Public Service Loan Forgiveness

Cybersecurity professionals can benefit from other financial incentives if they decide to secure employment in the public sector. Federal Student Aid, an office of the U.S. Department of Education, administers the Public Service Loan Forgiveness Program. You may be able to qualify for student loan forgiveness if, after graduation, you work on a full-time basis for a federal, state, local or tribal government organization. If you wish to apply for this loan forgiveness program, you will have to demonstrate that you’ve already made 120 qualifying payments on your student loans.

Meaningful Career Path

There are countless meaningful opportunities in the private sector. You would be helping to safeguard the sensitive information of hundreds or thousands of consumers, after all. However, a government job may be more personally fulfilling for individuals who are driven by a sense of duty to the country. Your work at a government agency may help protect the nation’s secrets and thwart cyber-attacks by foreign or domestic groups. If this type of work interests you, you might consider exploring STEM opportunities at the Department of Defense or the Department of Homeland Security.

Job Outlook

One of the reasons why STEM master’s degrees are so popular these days is because of the considerable demand for qualified computer scientists in the job marketplace. Cybersecurity jobs are no exception. In both the public and private sector, the projected rate of growth in this field is favorable. The U.S. Bureau of Labor Statistics states that the demand for cybersecurity professionals is expected to grow by 28 percent from 2016 through 2026. This rate is much faster than average.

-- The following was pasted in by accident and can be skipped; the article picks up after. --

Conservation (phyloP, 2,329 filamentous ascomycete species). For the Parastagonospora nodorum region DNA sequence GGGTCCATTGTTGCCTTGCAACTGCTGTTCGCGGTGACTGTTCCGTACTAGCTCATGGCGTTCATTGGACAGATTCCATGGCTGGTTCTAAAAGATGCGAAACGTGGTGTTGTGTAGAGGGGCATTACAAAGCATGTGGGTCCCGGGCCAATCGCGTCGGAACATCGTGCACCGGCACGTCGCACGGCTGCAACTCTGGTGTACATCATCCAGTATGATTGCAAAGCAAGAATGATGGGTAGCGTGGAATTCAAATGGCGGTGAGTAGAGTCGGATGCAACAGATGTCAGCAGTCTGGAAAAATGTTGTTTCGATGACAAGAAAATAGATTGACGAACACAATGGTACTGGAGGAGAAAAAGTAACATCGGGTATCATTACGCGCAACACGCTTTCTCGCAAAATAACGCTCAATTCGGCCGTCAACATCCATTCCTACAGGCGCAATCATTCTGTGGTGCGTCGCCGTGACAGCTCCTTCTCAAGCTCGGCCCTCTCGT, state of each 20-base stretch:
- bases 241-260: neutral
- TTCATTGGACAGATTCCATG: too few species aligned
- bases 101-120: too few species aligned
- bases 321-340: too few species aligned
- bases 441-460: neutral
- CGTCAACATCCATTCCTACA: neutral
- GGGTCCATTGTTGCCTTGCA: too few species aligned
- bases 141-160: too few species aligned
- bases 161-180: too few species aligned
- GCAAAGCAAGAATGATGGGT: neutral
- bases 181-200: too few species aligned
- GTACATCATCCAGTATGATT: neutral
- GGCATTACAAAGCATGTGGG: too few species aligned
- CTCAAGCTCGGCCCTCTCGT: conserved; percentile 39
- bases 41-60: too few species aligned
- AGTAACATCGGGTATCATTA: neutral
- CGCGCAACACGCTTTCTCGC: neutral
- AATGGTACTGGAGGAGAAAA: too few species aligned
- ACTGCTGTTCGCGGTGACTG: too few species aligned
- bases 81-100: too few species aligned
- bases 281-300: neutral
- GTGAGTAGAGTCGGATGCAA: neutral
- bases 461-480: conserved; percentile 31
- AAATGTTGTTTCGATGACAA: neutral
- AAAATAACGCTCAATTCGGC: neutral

Compensation

It’s true that cybersecurity jobs in the private sector tend to command higher salaries. However, public sector cybersecurity jobs tend to offer superior benefits packages. In addition, once you get your foot in the door in the public sector, you can generally expect a smoother transition from one job to the next, compared to the private sector. This enables graduates to easily chart a reasonable course to obtain their dream job in cybersecurity.

Propel your career forward by earning your master’s degree online at Grand Canyon University. The Master of Science in Cybersecurity prepares students to pursue high-level cybersecurity positions across a range of industries. Begin your journey today by clicking on the “Request Information” button at the top of your screen.

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Robotics is an exciting field that has experienced dynamic growth in recent years. Today, robotics equipment is used for everything from space exploration to advanced surgery. Robotics technology is even being incorporated into children’s toys, household cleaning machines and farming equipment. There are so many possibilities to choose from. You can prepare to pursue a career in robotics when you earn your BS in Engineering with an Emphasis in Robotics.

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As exciting as it is to count down the final days until graduation, it can also be a nerve-wracking time for students. They look ahead to job searching, resume fine-tuning and interviewing. But it isn’t necessary to wait until after graduation to secure a job in the STEM fields. If you’re enrolled at the College of Science, Engineering, and Technology at Grand Canyon University, you can actively work toward landing that first job well before you accept your diploma.

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By Mark K. Reha
Faculty College of Science, Engineering and Technology